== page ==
-C.J. Keene, News Director
While cultural heritage was the main focus at the Native Pop Arts Festival in Rapid City last weekend, there were undeniable political tones to some of the pieces.
For example, Eunice Straight Ahead, a photographer who questions the lens indigenous people have historically been captured by.
Straight Ahead’s work placed in the two-dimensional category, and said she wants people to feel “seen” through her photography.
A painter, Keith BraveHeart, said he tries to focus on local relevance in the Rapid City market.
One of BraveHeart’s entries, “Intergenerational Vacancies,” depicts a collection of bison lying beside the sign of an embattled Rapid City hotel. BraveHeart said it is up to the viewer to decide if those bison are alive or not.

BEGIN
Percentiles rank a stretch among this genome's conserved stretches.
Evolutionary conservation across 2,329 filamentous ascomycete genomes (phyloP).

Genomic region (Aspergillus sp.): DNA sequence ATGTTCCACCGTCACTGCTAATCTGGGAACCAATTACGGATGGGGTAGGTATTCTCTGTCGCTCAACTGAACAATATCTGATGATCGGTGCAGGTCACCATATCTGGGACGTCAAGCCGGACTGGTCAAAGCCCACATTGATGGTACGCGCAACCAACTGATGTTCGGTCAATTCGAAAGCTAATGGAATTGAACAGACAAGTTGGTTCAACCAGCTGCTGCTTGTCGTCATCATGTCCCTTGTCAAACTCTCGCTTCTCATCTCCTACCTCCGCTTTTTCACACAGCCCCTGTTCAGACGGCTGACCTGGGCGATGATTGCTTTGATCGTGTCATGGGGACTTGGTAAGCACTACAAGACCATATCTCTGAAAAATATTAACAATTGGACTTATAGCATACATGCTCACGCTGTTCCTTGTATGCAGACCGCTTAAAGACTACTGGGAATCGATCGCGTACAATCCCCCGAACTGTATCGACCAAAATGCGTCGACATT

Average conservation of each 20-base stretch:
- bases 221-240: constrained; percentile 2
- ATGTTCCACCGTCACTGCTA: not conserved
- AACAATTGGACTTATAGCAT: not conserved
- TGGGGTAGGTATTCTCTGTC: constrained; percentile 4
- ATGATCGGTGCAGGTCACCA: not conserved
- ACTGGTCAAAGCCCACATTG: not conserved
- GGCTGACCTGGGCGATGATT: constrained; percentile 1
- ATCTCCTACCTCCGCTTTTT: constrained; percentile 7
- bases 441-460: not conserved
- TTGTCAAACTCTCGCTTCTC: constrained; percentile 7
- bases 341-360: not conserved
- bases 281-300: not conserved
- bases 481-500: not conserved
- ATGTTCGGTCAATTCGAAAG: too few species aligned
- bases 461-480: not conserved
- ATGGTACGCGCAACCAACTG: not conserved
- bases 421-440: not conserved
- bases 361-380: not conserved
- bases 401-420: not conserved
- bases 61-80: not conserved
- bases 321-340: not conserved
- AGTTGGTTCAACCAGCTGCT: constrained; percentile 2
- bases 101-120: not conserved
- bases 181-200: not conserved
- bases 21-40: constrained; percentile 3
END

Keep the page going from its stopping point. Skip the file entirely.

BraveHeart says he carries a sense of responsibility in his work.
Another of BraveHeart’s work won the Native Pop publicity award, meaning it will be used in next years festivals promotional material.
“Waziyata”, which BraveHeart translated roughly as “north”, and depicts a man holding a bison skull, surrounded by magpies, in front of a sign that reads “welcome to North Rapid.”